So you get a big load of lumber delivered from a local supplier and you may have blown it already if you only considered the price. Framing lumber has irregularities. You do the best you can and still it isn't perfect. You take the stack of materials that are going to be the wall studs. In California, most suppliers will sell you precisely precut 92 1/4" studs, so that with the addition of a bottom plate and two top plates, the stud wall is 96"+ tall. You are going to need a lot of shorter cuts of that same material for cripples and trimmers, so you get more studs than you need so you can "upgrade your stock," as we call it. We set aside the best for the studs. The others; the ones with curves in them or big knots that will weaken them, or some "wayne" which means a place where one edge is bark; those we put aside to use as shorter pieces and braces. Sometimes you'll get a load of 2" x 10"s, for instance, of the different lengths your plan calls for, and for whatever reason, maybe they came from different mills, some of them were 9 1/4" wide and the others more like 9 3/8". That's going to be a problem if they are end to end in the same floor, for instance. We always have a planer on the job to make the framing members the same dimension...another way of upgrading your stock.

     It made sense to rent a vacation house at nearby Bass Lake, rather than rent motel rooms. In the fall off-season the lake was drained, so rents went way down. We each had our own bedroom and we had a kitchen to make our meals and lunches. We began calling Gary "Housemother." When we started, it was the middle of the summer and we were working 12 hours a day in the sweltering heat. As time went on the days got shorter and the nights got cooler so by the end it was winter and it was so cold we were putting our hands on the blazing halogen work lights until our gloves started to smolder, then we could go back to work. A hard worker day and night, Gary spent most evenings going over the plans, doing material take-offs for the next lumber drop, and going over the details.

     Framing a house is not rocket science. It's pretty simple, and before long we had built the subfloor and had all the stud walls standing on the top plates. At that point, most builders would just start putting the plywood sheathing on. Gary added a whole day's work to fine tune the skeletal building in a process he called "plumbing and lining." He'd start by having us use string to check the straightness of the top plates, adjusting them and holding them in place with temporary braces, and making sure the walls were exactly as long they were supposed to be. He had invented some Plexiglas jigs that would clamp over the double top plate and hold the string of a plumb bob exactly 1" away, and with 1" x 1" blocks we could quickly check the stud walls for plumb, adjust them and use long diagonal braces to keep them from racking back.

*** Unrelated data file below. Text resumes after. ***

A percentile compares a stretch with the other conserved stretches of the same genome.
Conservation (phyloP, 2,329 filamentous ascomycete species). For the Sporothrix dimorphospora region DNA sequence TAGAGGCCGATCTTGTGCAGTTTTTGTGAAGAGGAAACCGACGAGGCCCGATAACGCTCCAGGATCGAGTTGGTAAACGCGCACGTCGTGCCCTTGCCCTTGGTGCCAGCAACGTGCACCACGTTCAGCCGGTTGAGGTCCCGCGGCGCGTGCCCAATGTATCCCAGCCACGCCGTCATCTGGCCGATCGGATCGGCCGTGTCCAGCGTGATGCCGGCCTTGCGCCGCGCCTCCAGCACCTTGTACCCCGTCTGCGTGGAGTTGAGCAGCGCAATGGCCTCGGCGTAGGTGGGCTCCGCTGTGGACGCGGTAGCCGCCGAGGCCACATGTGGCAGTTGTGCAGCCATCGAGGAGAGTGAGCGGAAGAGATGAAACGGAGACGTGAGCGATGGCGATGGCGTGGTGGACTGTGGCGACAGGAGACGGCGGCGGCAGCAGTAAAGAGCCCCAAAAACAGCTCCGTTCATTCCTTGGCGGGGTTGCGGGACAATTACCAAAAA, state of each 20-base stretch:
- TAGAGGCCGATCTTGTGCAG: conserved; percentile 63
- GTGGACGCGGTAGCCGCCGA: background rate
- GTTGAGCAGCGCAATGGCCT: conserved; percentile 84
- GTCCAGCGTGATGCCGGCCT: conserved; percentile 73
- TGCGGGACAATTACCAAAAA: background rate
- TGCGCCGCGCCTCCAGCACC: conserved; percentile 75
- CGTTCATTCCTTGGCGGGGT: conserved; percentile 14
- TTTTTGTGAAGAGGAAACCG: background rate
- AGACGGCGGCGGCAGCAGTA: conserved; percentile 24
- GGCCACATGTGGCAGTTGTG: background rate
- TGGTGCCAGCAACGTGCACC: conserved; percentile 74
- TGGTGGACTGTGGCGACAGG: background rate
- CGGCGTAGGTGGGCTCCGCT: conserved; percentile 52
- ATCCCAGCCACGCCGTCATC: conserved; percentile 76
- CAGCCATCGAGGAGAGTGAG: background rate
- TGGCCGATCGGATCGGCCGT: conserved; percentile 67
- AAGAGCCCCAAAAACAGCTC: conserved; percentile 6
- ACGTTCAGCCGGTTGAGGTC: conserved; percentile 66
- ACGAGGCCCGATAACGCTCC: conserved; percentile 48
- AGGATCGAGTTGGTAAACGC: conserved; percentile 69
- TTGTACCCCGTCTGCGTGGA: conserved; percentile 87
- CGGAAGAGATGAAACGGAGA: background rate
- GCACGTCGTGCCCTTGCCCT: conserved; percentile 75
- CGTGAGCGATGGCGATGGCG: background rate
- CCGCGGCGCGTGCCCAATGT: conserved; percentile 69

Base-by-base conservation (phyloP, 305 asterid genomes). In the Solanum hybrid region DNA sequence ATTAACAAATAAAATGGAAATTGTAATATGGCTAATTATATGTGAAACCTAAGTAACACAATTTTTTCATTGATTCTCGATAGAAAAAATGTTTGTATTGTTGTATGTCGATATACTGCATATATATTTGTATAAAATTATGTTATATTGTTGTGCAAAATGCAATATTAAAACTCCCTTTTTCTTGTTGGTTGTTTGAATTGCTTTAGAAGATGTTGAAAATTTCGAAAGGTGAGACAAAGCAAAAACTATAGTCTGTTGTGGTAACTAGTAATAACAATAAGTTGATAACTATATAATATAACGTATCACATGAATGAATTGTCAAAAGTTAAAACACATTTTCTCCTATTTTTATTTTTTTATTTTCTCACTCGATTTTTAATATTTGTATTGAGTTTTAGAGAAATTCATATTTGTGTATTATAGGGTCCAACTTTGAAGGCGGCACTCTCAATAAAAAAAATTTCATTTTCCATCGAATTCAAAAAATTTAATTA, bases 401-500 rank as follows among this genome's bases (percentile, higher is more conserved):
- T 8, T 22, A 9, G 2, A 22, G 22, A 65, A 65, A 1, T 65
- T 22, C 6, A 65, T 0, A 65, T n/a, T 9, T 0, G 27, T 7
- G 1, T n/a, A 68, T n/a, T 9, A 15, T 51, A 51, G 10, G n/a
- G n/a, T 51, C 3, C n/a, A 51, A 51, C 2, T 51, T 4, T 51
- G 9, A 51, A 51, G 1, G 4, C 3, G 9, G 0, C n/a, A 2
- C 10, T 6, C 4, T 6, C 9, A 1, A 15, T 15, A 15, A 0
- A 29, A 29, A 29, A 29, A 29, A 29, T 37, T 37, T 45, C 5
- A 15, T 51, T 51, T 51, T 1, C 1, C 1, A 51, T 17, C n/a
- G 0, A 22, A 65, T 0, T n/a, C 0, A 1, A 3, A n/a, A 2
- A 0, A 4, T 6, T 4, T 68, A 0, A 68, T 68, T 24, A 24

With all our care in using the straightest lumber for the studs, some of them would still bow in or bow out. You can take a long string attached to the screw on your batter board and pull it up across the outer plane of the stud wall to check which studs need correction. Gary had a few methods to straighten the studs in place by notching and pinching, or by notching and shimming. Every stud corrected was held in position by a brace to the floor. Rejected studs are fine for temporary braces.

     Then we plumbed and lined the interior walls. With all the framed walls braced every which way, the inside of the building was a web of lumber, and the outside all in an uncluttered plane. When we put the 1/2" plywood sheathing on, it became obvious that all the care we had put into the fine tuning made this step come together with no adjusting, fudging, shimming or trimming. Edges of the 4' x 10' sheets land exactly on the center of the studs, and the surface becomes a perfect plane, with no bulges or dips. Once that is nailed off every 6" on the edges and 8" in the field, those walls are not going to rack, but you leave all the braces in place until they need to be removed. There's no hurry to take them down and for a few weeks, all that green lumber can dry while held in position. It wants to stay the way it has dried.

     Well, I'm an ace when it comes to building hip roofs, and it was my pleasure to build the pyramidal roofs on the two wings of this house. With the perimeter of the top plate a dependable perfect square, everything fit together like the parts of a Mazda transmission. The windows and doors went in with minimal adjustments of the rough openings, and then it was time for Andrew and I to go home. The rest of the project was done by Gary and the local subs he had rounded up: electricians, plumbers, sheetrockers, painters, cabinetmakers, roofers, and for the exterior, a stucco contractor. It was years before I returned there and took pictures of the finished project.

     We had nicknames for Gary: "Mr. Large," or "Oh Large One," when addressing him directly, and "Housemother," of course, but in the following years we spoke of him respectfully as "The Great White Duck."

Great White Duck